For comprehensive information on match schedules, venues, and timings for the 2024 European Handball Championship in Germany, you can visit the website of Deutscher Handballbund e.V. (German Handball Association).
The hall with its spectacular tent-roof construction, dating back to the 1972 Summer Olympics, has previously hosted numerous World and European Championships. Most recently, in 2019, it was a vibrant hub of handball action during the 2019 European Handball Championships, Handball fans share fond memories of the electric atmosphere in the sold-out hall. In addition to sporting events, visitors to the Olympiahalle can look forward to concerts by top international acts, galas and shows that regularly take the stage. Just like Olympiastadion (Olympic Stadium), the Olympiahalle at Olympiapark (Olympic Park) in Munich stands as a shining and internationally acclaimed example of the successful re-purposing of an Olympic sports venue.
Dominik Klein is one of the most successful German handball players in history. He played for THW Kiel from 2006 to 2016. With his club, he won the Champions League three times, the German championship title eight times and the DHB Cup six times. In 2007, he won the World Championship title for Germany with the national team.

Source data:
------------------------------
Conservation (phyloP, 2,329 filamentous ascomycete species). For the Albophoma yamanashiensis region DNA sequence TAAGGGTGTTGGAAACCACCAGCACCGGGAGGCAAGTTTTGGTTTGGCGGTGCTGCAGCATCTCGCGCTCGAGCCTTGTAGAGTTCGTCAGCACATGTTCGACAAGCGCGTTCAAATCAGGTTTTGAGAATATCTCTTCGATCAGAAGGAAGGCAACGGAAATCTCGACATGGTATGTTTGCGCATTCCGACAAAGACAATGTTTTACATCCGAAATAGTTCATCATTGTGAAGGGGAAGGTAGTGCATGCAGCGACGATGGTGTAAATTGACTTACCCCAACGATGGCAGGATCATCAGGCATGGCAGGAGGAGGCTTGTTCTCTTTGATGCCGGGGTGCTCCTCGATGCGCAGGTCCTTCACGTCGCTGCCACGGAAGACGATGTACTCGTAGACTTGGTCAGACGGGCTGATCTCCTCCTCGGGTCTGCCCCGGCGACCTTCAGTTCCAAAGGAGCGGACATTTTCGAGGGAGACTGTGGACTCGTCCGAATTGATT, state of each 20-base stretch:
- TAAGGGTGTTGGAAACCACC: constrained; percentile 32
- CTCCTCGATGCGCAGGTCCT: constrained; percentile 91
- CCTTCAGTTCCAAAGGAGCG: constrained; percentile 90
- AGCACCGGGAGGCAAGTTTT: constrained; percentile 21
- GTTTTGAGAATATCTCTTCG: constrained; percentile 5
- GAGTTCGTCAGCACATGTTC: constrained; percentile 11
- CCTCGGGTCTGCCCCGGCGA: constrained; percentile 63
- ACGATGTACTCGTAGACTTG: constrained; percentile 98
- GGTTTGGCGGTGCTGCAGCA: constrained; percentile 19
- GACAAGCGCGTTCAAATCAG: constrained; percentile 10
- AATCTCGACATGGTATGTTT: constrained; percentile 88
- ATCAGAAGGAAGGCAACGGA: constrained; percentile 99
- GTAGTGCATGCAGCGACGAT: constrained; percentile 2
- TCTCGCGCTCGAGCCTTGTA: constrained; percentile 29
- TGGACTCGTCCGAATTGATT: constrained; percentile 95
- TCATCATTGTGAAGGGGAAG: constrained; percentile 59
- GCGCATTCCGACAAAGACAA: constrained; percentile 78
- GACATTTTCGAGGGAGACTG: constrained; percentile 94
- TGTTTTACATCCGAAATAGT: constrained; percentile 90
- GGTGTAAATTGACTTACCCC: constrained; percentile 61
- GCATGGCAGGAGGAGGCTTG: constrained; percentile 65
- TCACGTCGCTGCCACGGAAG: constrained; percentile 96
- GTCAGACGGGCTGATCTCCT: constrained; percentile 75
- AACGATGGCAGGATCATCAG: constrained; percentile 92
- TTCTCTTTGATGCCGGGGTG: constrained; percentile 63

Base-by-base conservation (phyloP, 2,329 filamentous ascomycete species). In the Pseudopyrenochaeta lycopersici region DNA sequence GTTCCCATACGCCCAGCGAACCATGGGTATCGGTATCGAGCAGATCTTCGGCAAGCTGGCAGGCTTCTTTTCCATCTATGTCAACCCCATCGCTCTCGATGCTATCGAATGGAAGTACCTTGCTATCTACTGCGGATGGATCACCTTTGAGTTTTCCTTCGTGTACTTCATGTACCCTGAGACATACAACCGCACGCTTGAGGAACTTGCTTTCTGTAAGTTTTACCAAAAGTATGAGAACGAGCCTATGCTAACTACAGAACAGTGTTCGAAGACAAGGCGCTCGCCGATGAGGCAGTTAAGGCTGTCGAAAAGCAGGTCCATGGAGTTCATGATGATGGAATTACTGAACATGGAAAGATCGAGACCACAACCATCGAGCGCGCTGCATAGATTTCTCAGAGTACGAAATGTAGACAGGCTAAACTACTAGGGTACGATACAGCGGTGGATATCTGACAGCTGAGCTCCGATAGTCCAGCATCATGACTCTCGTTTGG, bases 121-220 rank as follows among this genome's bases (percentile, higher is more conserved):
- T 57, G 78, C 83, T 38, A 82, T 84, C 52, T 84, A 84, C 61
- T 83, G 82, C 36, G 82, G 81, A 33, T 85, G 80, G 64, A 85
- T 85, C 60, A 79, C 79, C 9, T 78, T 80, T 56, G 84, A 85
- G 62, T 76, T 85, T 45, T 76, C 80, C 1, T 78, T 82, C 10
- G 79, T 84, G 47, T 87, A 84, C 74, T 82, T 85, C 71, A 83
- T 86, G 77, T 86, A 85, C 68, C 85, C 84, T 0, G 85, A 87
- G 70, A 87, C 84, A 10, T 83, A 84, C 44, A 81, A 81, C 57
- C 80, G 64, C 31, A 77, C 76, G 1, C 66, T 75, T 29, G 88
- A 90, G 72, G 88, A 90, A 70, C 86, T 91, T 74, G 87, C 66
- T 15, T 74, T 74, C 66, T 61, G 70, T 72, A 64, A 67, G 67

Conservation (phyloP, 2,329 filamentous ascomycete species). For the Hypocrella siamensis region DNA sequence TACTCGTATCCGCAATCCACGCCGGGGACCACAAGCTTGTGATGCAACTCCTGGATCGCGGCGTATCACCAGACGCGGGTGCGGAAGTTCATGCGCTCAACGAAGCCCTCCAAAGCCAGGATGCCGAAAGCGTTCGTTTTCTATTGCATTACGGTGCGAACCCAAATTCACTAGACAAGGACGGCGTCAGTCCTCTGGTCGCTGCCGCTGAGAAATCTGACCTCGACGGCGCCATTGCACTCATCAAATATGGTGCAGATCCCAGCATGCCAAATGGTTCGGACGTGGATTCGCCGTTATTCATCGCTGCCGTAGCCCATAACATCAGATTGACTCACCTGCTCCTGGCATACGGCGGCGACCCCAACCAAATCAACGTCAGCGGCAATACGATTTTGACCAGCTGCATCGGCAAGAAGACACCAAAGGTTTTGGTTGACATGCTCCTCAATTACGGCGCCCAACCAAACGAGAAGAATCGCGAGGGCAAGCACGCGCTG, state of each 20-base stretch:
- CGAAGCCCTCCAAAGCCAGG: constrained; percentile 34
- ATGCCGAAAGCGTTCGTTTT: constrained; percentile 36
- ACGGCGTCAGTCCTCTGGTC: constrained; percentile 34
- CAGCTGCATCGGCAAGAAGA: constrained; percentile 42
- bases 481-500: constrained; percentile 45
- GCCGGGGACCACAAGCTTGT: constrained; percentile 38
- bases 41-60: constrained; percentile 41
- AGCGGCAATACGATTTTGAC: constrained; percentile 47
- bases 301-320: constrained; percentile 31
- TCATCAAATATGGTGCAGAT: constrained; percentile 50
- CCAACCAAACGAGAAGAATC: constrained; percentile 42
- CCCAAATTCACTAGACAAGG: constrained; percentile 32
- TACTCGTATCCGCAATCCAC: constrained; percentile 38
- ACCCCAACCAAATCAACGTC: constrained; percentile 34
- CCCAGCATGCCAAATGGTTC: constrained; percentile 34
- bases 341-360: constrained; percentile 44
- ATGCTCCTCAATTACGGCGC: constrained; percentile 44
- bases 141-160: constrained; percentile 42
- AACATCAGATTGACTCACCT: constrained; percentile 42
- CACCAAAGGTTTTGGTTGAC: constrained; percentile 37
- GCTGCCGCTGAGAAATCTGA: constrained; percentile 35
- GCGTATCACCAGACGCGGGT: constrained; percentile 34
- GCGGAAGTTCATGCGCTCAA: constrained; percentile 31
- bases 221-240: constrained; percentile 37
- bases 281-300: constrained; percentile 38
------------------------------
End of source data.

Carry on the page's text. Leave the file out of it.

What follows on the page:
Mr Klein, why did you become an ambassador for the European Handball Championships 2024 in Munich?
I'm delighted to be an ambassador again because I was already an ambassador for Munich and the Olympiahalle for the World Championships in my own country in 2019. And what we experienced here back then was a sensationally atmospheric location that all the organisers, i.e. the German Handball Federation and the EHF (European Handball Federation), found equally outstanding.
We naturally want to repeat this and have brought together the tried and tested team: the city, the Bavarian Handball Federation, Olympiapark GmbH and the ambassadors. This time we even have three of them: My wife Isabell Klein is also involved. Among other things, she was captain of the German women's national handball team and one of the best German beach handball players. I brought decathlete Niklas Kaul into the game because he has an affinity for handball and knows how to become European champion at the European Championships in the Olympiastadion. He can therefore tell a completely authentic story about what we want to convey as ambassadors, namely our enthusiasm for Munich as a location and its cosmopolitanism for fans from all over Europe.
What do you personally associate with Euro 2024?